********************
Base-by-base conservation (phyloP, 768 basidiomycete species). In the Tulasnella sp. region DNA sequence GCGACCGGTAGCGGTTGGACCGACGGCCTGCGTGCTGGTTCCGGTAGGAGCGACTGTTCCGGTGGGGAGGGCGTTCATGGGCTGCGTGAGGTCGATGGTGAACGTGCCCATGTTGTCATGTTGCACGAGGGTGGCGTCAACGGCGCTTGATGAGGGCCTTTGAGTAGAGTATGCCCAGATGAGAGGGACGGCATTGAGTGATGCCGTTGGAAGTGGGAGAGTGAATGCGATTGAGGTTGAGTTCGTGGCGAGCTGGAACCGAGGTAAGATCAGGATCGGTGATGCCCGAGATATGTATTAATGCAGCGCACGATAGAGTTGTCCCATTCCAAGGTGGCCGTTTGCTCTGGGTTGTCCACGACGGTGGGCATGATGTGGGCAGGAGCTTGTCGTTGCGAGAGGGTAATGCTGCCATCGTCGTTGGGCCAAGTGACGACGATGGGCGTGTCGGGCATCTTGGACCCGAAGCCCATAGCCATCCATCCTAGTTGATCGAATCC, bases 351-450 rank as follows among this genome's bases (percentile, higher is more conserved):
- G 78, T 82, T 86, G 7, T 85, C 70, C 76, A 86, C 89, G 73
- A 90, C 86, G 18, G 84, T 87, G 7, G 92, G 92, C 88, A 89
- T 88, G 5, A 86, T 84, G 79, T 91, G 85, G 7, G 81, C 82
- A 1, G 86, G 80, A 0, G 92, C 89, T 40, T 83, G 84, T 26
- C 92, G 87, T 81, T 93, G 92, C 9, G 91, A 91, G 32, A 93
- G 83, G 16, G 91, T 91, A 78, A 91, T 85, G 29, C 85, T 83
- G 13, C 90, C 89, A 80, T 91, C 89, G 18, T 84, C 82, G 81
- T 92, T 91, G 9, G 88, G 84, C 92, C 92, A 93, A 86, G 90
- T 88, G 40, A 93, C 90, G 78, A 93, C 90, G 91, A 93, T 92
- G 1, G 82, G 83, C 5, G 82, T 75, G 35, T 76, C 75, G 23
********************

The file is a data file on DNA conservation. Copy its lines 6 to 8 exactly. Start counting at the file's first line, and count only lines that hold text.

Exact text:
- C 92, G 87, T 81, T 93, G 92, C 9, G 91, A 91, G 32, A 93
- G 83, G 16, G 91, T 91, A 78, A 91, T 85, G 29, C 85, T 83
- G 13, C 90, C 89, A 80, T 91, C 89, G 18, T 84, C 82, G 81